I will also add that the email feature has encouraged my siblings, both parents of young children, to share a lot more photos with my parents, as it simply involves emailing the photos directly to the frame's email address from their phones.
posted by longdaysjourney at 6:01 PM on January 14, 2015 [1 favorite]

I have a digital photo frame that uses thumb drives via USB or SD cards. You could just put the photos on an SD card, set it up so it cycles the photos and everything the way you want, and then send it to her like that. Then when she gets it, she can plug it in and turn it on and it should work fine however you set it up. I'd just get any digital picture frame and do everything beforehand and send it with the SD card already in the slot. Easy.

If you want to be able to update it without any interaction from her or without her having an internet connection... I really don't see how that's possible. People do still use printed photos -- people like my mom and your mom. If you got back from vacation and wanted to share your photos with her, why not make a cheap, easy printed photo album and have it delivered to her? Walmart, Target, etc. all make cheap easy photo albums that people like my mom (and probably your mom) love.
posted by AppleTurnover at 7:30 PM on January 14, 2015

...One other option, that may be hard depending on your mom's skill level, but could work -- do the first thing I said by getting a regular digital photo frame with an SD card and sending it to your mom set up. Assuming your mom has a computer with an SD card slot and internet, whenever you have a bunch of photos to add, you could ask her to put the SD card in her computer and then via TeamViewer, add all the photos yourself onto the SD card. When you're done, tell her to put the SD card back in the digital picture frame.

If your mom is as totally awful and disconnected to technology as you sort of make it sound, I do think printed photo books could be the way to go. They are cheap enough that you can do one for every big trip you go on, or you could just once a year (birthday) send her an album of the grand kids from that year. You have to think about whether your mom will keep a digital photo frame plugged in and running all the time.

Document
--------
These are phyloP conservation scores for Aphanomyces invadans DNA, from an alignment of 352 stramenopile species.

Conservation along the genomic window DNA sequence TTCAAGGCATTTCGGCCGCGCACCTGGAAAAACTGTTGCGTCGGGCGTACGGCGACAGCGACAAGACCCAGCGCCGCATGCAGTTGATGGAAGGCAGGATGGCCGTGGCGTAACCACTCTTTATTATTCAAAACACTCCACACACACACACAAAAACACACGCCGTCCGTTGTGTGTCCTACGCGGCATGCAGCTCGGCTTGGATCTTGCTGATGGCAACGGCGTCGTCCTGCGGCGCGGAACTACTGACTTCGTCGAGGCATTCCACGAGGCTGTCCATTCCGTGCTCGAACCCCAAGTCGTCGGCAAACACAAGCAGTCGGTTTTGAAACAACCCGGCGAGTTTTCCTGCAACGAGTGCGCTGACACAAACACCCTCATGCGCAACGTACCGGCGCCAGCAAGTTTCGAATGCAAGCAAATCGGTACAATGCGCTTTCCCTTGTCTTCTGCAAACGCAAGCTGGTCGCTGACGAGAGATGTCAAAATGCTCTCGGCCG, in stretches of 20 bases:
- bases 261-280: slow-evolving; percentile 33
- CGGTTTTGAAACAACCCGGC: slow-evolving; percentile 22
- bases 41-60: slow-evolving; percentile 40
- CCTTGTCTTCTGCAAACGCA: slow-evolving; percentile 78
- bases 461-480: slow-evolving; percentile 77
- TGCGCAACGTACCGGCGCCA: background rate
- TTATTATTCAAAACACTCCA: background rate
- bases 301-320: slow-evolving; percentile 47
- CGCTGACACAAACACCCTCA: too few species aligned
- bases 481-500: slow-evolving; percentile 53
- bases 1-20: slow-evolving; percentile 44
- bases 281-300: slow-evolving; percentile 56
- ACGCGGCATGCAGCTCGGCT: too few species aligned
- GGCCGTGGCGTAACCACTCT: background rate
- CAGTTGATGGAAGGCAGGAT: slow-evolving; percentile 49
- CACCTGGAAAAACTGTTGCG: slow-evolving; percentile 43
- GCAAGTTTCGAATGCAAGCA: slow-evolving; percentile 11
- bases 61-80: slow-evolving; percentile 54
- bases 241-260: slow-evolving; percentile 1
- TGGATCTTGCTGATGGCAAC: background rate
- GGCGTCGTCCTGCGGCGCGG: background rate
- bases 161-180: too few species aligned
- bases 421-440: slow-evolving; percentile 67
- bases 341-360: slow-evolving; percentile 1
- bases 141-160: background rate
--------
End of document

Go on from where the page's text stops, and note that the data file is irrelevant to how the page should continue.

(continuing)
posted by AppleTurnover at 7:37 PM on January 14, 2015

So, totally the analog answer, but I'm pretty happy with Touchnote, an app that lets you send paper postcards.

It's pretty seamless.
posted by mercredi at 7:42 PM on January 14, 2015

If you want to be able to update it without any interaction from her

As long as she has wifi access of some sort (either in her house or a public wifi spot that she can connect to in her house), the Pix-star frame can be updated/configured/reset with no physical interaction at all. It just needs a wall plug and hot spot. You just login to the Pix-star website with any internet browser using the same login/pw that you used to set up the frame and you can do everything remotely.
posted by longdaysjourney at 7:45 PM on January 14, 2015

We got my mother in law a Nixplay and it seems to work well. It would have to get set up on WiFi for it to work, but we got it all set up before Christmas without too much work and have since sent photos to it without any problem.
posted by katers890 at 7:29 AM on January 15, 2015

This is exactly what we've been building for a couple of years.
go to advanced ... and then ... get started here.

The driving principle is that Grandma should not have to press any buttons, any at all, none. She can get pictures and you can play videos for her. she can receive skype calls without any buttons at all.

It runs on an Android tablet at Grandma end and on a laptop or android phone at this end. It works well on an Android tv stick, this uses the tv as a screen and of course there is no mouse input from her end.
posted by jbrohan at 11:54 AM on January 15, 2015 [1 favorite]